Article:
May 15, 2020

En+ Group Supports the Publication of the Methodology to Def

Bizclik Editor
5 min

The world's largest producer of low-carbon aluminium encourages aluminium users to make informed buying decisions based on transparency and sustainability

LONDON, May 14, 2020 /PRNewswire/ -- En+ Group (LSE: ENPL) (MOEX: ENPL) (MOEX: ENPG) (ENPL for GDRs and ENPG for ordinary shares), the world's largest producer of low carbon aluminium and leading clean energy generator, has thrown its support behind a new report from the Carbon Trust, calling for the publication to universal standards of the carbon footprint of primary aluminium.  

The paper entitled The Case for Low Carbon Primary Aluminium Labelling includes a simple methodology to define the 'low carbon category 'as a separate 'asset a class' and recommends, dependable, proper labelling, to distinguish Low Carbon aluminium from other types of aluminium which can have a carbon content of over 5x that of leading Low Carbon producers.

As part of the drive to a low carbon economy, numerous international aluminium producers have already launched 'lower carbon primary aluminium' products, but they lack transparent communication and a clear and consistent approach to labelling.

The vital importance of carbon transparency has become a key concern of the industry's clients as well as end consumers. Given the growing opportunities for aluminium to be used as a 'green material' for new industrial projects in a post-COVID-19 recovery, clarity and transparency have become urgent issues to resolve. The new Carbon Trust report offers a clear solution and a path forward.

The list of recommendations for calculating the carbon footprint of primary aluminium to carry the lower carbon aluminium 'label' suggested by The Carbon Trust includes the following:

  1. A 'lower carbon primary aluminium' label should be defined by a current threshold of 4.5 tCO2 per tonne of aluminium for the process emissions from aluminium electrolysis, anode production and aluminium casting, including full lifecycle emissions associated with fuel combustion and electricity consumption.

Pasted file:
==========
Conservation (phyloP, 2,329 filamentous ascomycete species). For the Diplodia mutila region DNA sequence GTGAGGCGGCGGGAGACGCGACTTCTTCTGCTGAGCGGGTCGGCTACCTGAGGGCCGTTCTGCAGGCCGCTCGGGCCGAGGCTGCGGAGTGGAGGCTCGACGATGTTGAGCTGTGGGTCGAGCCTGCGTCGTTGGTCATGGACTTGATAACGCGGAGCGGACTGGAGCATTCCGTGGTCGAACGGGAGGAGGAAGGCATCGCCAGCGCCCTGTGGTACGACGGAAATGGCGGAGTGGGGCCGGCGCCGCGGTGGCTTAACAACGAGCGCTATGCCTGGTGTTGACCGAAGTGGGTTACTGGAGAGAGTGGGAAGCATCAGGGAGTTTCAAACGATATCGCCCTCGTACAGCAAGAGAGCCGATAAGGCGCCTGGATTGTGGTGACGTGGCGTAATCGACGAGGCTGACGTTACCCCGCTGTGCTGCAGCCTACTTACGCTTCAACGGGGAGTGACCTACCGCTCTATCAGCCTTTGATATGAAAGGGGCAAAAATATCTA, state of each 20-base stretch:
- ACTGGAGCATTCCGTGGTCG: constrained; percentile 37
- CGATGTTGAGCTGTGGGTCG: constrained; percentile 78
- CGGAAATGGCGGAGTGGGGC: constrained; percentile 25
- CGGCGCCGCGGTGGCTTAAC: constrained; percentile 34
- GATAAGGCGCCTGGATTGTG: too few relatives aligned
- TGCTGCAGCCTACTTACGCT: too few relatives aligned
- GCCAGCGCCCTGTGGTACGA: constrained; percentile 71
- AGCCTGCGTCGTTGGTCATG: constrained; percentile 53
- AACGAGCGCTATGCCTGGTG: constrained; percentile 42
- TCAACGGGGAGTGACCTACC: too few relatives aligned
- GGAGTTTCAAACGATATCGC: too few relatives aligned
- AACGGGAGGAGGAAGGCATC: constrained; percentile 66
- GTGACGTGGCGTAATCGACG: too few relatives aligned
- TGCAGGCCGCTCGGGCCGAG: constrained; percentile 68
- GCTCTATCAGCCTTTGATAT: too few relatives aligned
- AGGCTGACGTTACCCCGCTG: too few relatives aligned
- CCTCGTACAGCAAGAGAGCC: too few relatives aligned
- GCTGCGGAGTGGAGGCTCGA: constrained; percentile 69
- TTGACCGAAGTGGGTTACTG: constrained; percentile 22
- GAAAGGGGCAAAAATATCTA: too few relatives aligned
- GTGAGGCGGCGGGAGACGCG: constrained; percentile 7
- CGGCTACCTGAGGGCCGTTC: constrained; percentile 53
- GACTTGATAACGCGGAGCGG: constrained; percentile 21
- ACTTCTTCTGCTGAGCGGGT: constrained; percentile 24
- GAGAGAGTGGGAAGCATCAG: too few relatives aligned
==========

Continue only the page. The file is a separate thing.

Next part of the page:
2. The footprint measurement must follow the IAI methodology with a uniform approach to electricity impact accounting.
  3. The footprinting scope should expand to full cradle-to-gate, with companies signing up to a lower carbon label committed to doing so within two years of receiving the label.
  4. The aluminium sector as a whole needs to achieve emission reductions over time consistent with the decarbonisation pathways defined by science-based targets aligned to the Paris Agreement goals.

En+ Group has long been an advocate of transparency and disclosure by aluminium producers of the carbon footprint of their metals. Last year the Group launched a campaign for Level 1 carbon emissions to be stated on all warrants for London Metal Exchange traded aluminium as a transformative step for the industry to meet the targets set by the Paris Agreement. En+ Group was also the first in the industry to introduce systematically commercial contracts with a guaranteed carbon footprint and disclosure of carbon footprint for the smelter of origin.